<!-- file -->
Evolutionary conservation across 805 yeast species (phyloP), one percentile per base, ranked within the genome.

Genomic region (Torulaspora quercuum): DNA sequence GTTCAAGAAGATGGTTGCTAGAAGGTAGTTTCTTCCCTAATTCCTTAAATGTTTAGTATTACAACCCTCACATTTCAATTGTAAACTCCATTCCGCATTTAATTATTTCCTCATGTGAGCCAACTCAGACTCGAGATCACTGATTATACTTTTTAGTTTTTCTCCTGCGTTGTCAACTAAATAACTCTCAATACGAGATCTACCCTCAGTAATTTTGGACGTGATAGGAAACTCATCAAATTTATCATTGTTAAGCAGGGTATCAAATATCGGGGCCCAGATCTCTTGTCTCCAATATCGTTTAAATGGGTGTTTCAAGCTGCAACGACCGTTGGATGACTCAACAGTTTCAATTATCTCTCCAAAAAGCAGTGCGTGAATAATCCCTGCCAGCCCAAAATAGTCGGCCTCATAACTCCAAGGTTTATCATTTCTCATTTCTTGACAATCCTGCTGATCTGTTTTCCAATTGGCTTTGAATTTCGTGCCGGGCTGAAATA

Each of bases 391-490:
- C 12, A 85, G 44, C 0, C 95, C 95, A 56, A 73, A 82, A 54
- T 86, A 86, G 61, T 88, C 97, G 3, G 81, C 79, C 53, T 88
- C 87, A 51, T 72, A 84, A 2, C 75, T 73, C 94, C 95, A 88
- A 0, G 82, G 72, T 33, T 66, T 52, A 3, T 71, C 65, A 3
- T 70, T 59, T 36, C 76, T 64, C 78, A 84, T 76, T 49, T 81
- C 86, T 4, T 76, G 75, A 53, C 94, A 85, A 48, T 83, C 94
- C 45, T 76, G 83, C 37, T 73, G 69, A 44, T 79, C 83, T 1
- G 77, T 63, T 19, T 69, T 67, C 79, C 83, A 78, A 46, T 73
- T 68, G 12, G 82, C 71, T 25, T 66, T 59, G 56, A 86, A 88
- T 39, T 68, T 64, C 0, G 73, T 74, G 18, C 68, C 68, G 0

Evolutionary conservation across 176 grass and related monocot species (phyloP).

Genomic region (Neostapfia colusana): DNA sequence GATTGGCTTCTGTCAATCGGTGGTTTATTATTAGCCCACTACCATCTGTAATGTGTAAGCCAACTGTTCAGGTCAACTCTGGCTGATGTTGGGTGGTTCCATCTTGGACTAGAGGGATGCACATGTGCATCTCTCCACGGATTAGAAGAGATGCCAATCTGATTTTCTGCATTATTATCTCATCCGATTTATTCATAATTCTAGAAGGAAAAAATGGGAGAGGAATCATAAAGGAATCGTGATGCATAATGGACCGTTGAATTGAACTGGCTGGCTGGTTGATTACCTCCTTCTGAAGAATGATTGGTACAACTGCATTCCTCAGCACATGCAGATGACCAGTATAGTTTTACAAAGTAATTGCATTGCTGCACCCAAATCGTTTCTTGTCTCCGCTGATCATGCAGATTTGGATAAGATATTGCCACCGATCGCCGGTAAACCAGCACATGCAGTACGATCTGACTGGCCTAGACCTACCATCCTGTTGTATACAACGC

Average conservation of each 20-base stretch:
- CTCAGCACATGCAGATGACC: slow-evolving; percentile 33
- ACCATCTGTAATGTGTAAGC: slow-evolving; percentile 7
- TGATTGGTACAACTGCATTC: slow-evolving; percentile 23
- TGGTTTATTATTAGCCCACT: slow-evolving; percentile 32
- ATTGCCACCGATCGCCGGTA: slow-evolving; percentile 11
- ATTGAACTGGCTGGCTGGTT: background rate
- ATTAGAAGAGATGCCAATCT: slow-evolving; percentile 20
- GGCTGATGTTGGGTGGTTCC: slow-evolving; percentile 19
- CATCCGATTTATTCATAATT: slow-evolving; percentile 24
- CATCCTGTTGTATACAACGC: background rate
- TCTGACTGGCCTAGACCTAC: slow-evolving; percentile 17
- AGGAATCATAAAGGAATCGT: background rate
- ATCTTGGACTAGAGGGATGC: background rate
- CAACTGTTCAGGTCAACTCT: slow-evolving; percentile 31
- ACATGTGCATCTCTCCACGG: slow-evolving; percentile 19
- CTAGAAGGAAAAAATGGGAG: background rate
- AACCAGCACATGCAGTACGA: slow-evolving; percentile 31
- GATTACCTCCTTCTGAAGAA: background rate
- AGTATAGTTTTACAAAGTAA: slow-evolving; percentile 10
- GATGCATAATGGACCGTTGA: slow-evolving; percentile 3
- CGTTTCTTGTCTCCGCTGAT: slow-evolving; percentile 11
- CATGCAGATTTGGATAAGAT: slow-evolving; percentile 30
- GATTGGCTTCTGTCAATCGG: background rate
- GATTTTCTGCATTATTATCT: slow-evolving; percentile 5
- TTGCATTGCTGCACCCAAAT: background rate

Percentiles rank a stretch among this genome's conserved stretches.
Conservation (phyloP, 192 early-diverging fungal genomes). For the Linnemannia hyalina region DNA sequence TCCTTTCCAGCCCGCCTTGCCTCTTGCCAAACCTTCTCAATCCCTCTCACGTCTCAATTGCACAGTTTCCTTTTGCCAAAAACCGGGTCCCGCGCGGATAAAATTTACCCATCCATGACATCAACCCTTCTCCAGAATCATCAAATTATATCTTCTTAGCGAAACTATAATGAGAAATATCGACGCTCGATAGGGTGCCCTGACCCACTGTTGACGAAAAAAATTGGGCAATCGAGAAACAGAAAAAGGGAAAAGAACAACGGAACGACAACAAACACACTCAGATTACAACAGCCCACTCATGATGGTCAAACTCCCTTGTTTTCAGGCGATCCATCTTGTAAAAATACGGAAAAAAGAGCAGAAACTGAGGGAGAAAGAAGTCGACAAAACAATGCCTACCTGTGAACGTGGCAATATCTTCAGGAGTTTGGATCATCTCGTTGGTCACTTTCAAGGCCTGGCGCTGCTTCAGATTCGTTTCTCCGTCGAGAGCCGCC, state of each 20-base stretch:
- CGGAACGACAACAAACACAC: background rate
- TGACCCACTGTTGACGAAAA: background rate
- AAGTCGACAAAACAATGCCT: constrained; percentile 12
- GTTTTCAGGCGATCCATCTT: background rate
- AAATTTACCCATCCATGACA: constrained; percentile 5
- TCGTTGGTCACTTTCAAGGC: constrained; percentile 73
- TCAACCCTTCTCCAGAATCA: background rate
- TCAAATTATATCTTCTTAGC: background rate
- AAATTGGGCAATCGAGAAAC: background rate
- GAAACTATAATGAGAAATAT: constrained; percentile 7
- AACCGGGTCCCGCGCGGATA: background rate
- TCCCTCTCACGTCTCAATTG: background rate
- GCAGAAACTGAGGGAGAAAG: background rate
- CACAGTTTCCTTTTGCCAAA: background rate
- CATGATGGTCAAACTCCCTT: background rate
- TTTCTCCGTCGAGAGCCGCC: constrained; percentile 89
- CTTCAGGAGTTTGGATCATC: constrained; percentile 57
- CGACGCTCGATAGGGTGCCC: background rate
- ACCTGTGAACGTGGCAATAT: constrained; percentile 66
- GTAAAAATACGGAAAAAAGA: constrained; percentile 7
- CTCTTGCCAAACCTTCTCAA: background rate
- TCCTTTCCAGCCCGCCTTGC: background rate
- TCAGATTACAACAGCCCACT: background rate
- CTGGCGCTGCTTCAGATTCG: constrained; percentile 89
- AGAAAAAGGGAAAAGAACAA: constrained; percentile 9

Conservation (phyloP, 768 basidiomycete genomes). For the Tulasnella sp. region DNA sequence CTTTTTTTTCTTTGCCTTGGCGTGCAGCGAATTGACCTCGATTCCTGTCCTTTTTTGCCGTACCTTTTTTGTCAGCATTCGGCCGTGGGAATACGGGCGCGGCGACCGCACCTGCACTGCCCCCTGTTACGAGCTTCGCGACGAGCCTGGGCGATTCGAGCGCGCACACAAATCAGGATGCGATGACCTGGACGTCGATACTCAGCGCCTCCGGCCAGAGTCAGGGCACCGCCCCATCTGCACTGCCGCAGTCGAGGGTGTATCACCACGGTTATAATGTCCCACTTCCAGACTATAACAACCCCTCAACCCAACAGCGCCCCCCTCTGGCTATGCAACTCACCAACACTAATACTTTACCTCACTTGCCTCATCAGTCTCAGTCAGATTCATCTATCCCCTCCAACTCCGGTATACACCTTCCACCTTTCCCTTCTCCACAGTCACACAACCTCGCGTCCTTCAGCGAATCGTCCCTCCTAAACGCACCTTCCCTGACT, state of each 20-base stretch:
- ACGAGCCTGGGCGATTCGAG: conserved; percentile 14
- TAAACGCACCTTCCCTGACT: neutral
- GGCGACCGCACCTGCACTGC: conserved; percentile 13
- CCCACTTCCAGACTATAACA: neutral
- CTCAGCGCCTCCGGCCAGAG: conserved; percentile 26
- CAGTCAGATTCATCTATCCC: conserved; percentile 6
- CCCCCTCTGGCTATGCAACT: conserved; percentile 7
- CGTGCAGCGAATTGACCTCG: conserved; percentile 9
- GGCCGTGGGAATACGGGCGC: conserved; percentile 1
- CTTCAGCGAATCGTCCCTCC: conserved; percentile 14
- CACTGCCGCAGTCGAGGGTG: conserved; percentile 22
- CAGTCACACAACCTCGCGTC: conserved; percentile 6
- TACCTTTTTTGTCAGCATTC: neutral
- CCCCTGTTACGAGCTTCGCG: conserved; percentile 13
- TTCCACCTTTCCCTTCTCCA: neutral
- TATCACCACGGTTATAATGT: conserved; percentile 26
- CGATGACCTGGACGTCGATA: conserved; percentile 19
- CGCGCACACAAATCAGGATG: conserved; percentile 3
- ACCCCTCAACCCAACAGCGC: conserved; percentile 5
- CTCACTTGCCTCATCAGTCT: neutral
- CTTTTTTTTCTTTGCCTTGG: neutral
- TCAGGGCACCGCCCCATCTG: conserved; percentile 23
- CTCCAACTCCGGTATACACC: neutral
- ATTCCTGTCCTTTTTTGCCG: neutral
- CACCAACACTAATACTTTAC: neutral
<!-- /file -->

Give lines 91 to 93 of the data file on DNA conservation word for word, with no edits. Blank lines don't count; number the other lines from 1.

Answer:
- TCAGGGCACCGCCCCATCTG: conserved; percentile 23
- CTCCAACTCCGGTATACACC: neutral
- ATTCCTGTCCTTTTTTGCCG: neutral